Династия Плантагенетов в истории Англии — страница 2

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Geoffrey of Anjou) and his sons Richard I and John are Normandy termed the Angeving kings, and their successors, up to Richard II, the Plantagenets. The term Plantagenet was not used until about 1450, when Richard, Duke of York, called himself by it in order to emphasize his royal descent from Edward III’s fifth son, Edmund of Langley.”(1) Geoffrey Plantagenet Henry II Richard I John Lackland Henry III Edward I Edward II Edward III Richard II Henry II (1154-1189 AD) “Henry II, the first Plantagenet, born in 1133, was the son of Geoffrey Plantagenet, Count Of Anjou, and Matilda, the daughter of Henry I. Henry II, the first and the greatest of three Angevin kings of England, succeeded Stephen in 1154. Aged 21, he already possessed a reputation for restless energy and decisive

actions. He was to inherit vast lands. As their heir to his mother and his father he held Anjou (hence Angevin) , Maine, and Touraine; as the heir to his brother Geoffrey he obtained Brittany; as the husband of Eleanor, the divorced wife of Louis VII of France, he held Aquitaine, the major part of southwestern France. Altogether his holdings in France were far larger than those of the French king. They have become known as the Angevin empire, although Henry II never in fact claimed any imperial rights or used the title of the emperor.” (2) From the beginning Henry showed himself determined to assert and maintain his rights in all his lands. In the first decade of his reign Henry II was largely concerned with continental affairs, though he made sure that the forged castles in

England were destroyed. Many of the earldoms created in the anarchy of Stephen’s reign were allowed to lapse. Major change in England began in the mid 1160s. The Assize of Clarendon of 1166. , and that Northampton 10 years later, promoted public order. Juries were used to provide evidence of what crimes had been committed and to bring accusations. New forms of legal actions were introduced , notably the so-called prossessory assizes, which determined who had the right to immediate possession of land, not who had the best fundamental right. That could be decided by the grand assize, by means of which a jury of 12 knights would decide the case. The use of standardized forms of edict greatly simplified judicial administration. “Returnable” edicts, which had to be sent back by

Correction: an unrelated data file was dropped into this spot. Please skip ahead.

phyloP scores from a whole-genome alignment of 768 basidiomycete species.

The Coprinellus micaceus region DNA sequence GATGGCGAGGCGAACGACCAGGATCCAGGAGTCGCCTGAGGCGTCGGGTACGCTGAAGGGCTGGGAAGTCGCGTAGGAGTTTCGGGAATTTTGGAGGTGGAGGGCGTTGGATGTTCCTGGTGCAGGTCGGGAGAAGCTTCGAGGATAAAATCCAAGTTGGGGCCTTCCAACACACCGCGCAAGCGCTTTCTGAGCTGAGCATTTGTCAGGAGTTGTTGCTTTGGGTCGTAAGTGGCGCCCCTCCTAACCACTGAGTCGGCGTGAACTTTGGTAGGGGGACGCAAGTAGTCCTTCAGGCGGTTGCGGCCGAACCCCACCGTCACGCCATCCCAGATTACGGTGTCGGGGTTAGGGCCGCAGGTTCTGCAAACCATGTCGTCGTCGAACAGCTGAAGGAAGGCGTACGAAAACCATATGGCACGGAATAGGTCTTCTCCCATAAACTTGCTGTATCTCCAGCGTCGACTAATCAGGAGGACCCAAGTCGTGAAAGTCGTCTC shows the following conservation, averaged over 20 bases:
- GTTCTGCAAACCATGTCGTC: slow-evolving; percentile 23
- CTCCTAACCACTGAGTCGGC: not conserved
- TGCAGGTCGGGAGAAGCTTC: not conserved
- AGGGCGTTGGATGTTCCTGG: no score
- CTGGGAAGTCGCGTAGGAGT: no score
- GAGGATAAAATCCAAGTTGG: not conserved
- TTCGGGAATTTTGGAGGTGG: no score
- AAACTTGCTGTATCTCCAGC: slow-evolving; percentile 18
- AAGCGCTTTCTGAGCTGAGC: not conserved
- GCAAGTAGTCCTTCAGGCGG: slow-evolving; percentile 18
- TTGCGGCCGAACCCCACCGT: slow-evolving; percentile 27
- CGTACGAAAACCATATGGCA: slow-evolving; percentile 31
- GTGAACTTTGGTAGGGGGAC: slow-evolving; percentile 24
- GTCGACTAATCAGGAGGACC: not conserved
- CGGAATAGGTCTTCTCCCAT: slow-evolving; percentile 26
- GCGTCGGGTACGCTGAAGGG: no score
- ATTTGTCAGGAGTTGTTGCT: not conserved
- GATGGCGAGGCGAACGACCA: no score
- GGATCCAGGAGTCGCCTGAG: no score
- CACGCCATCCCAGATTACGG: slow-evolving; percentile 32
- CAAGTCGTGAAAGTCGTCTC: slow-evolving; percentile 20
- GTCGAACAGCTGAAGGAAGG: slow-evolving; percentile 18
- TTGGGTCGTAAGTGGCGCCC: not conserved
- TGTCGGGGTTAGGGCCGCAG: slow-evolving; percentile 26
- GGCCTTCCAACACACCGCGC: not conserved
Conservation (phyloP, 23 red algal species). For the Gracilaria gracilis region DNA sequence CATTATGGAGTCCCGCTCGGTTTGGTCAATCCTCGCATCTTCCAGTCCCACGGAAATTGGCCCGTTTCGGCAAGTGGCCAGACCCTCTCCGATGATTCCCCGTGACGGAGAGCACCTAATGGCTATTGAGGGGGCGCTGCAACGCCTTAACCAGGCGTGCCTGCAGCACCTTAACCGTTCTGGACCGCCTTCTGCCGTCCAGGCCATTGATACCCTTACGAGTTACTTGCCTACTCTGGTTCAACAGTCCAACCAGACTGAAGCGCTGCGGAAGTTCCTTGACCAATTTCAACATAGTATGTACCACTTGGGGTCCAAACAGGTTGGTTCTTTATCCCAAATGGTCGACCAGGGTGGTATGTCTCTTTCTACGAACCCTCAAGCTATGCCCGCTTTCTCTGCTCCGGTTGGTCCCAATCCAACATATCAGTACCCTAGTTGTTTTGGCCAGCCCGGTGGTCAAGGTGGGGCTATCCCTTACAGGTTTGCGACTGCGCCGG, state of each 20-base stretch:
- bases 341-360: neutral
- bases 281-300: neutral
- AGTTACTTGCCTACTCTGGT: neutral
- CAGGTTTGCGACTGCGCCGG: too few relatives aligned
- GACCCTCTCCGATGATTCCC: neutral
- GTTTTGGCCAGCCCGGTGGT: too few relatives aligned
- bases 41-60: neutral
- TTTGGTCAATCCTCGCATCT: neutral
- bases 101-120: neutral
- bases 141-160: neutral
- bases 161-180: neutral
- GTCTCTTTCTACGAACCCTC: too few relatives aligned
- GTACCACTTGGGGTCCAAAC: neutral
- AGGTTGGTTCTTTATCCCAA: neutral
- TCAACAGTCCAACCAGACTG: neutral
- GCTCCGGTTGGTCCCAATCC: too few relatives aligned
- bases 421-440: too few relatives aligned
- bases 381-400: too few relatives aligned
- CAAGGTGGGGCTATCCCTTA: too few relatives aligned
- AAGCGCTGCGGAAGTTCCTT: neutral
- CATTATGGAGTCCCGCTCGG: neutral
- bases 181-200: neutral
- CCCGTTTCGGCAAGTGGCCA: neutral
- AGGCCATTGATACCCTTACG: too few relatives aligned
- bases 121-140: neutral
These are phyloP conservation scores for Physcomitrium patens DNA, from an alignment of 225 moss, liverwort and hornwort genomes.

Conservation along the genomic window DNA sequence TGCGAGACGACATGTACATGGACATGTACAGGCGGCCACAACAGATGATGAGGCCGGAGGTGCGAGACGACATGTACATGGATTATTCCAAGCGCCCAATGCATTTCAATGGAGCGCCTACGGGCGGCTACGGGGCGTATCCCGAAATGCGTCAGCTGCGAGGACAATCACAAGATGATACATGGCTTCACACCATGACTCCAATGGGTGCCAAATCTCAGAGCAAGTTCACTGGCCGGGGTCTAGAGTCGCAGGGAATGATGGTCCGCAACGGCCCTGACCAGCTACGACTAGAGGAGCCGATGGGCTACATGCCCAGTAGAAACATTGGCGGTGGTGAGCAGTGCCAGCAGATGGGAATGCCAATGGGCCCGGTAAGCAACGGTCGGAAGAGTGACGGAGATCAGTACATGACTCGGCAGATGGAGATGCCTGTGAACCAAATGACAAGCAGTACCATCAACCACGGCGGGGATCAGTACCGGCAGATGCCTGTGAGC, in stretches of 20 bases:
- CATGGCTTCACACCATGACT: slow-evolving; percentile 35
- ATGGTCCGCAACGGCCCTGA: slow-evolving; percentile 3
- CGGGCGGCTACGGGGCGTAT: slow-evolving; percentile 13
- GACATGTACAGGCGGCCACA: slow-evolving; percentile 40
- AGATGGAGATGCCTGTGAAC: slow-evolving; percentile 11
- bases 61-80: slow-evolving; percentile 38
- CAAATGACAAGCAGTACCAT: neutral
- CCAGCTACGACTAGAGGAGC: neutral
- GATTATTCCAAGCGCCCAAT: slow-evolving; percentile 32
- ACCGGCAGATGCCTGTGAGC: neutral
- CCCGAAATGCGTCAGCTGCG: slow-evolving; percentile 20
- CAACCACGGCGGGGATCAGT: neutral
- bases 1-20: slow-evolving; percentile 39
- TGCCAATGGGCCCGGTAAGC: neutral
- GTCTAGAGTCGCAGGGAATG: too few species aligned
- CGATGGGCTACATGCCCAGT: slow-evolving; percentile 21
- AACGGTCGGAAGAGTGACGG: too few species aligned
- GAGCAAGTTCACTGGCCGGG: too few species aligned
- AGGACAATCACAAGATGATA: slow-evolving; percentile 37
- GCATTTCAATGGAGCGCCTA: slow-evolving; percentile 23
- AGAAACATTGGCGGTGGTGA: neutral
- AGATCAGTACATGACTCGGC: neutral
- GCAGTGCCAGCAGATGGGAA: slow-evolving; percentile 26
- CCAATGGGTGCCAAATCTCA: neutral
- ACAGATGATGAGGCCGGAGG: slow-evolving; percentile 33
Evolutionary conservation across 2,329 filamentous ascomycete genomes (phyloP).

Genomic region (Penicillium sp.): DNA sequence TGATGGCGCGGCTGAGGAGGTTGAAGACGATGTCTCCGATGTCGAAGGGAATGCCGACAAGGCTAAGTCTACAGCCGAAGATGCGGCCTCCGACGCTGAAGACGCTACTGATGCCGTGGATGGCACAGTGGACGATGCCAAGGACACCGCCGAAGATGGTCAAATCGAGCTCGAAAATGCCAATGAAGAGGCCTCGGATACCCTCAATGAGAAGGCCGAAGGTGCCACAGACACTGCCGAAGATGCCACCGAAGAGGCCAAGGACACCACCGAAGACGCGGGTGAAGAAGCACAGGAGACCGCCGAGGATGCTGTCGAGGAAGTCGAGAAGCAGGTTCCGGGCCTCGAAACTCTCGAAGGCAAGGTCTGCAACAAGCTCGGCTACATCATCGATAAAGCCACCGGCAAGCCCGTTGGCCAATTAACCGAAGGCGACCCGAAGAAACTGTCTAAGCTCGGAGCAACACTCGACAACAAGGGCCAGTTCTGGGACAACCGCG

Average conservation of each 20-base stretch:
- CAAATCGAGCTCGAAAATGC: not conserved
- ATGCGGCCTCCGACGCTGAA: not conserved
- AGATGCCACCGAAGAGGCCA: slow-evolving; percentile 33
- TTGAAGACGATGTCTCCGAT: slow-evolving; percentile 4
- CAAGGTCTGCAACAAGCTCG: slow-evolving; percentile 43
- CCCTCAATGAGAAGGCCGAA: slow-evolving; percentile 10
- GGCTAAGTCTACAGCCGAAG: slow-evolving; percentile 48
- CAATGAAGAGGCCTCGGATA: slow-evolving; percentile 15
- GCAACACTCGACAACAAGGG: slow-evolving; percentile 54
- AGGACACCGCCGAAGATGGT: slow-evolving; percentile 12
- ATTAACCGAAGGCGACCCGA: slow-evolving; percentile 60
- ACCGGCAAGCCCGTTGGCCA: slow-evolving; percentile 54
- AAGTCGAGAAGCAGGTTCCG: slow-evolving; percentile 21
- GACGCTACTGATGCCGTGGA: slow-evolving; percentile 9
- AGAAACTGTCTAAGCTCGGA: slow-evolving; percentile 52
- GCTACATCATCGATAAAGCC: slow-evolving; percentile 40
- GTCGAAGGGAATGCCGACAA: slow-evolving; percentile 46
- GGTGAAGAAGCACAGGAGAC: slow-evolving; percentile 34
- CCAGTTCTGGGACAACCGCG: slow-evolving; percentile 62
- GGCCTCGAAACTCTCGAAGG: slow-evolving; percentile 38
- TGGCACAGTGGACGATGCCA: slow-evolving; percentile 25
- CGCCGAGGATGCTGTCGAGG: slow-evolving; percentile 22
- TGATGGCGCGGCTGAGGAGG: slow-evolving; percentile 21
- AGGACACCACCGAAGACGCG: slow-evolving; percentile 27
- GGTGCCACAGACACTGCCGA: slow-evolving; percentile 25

the head to the central administration, enabled the crown to check that its instruction were obeyed. An increasing number of cases came before royal court rather than private feudal courts. Henry I’s practice of sending out itinerant justices was extended and systematized. In 1170 a major inquiry into local administration, the Inquest of Sheriffs, was held, and many sheriffs were dismissed. There were important changes to the military system. In 1166 the tenants in chief commandment to disclose the number of knights enfeoffed on their lands so that Henry could take proper financial advantage of changes that had taken place since his grandfather’s days. Scutage (tax which dismissed of military service) was an important source of funds, and Henry preferred scutage to service

because mercenaries were more efficient than feudal contingents. In the Assize of Arms of 1181 Henry determined the arms and equipment appropriate to every free man, based on his income from land. This measure, which could be seen as a revival of the principles of the Anglo-Saxon fyrd, was intended to provide for a local militia, which could be used against invasion, rebellion, or for peacekeeping. “Henry attempted to restore the close relationship between Church and State that had existed under the Norman kings. His first move was the appointment in 1162 of Thomas Becket as archbishop of Canterbury. Henry assumed that Becket, who had served efficiently as chancellor since 1155 and been a close companion to him, would continue to do so as archbishop. Becket, however,

disappointed him. Once appointed archbishop, he became a militant defender of Church against royal encroachment and a champion of the papal ideology of ecclesiastical supremacy over the lay world. The struggle between Henry and Becket reached a crisis at the Council of Clarendon in 1164. In the constitution of Clarendon Henry tried to set down in writing the ancient customs of the land. The most controversial issue proved to be that of jurisdiction over “criminous clerks” (clerics who had committed crimes); the king demanded that such men should , after trial in church courts, be sent for punishment in royal courts.” (3) “Becket initially accepted the Constitution but would not set his seal to it. Shortly thereafter, however, he suspended himself from office for the sin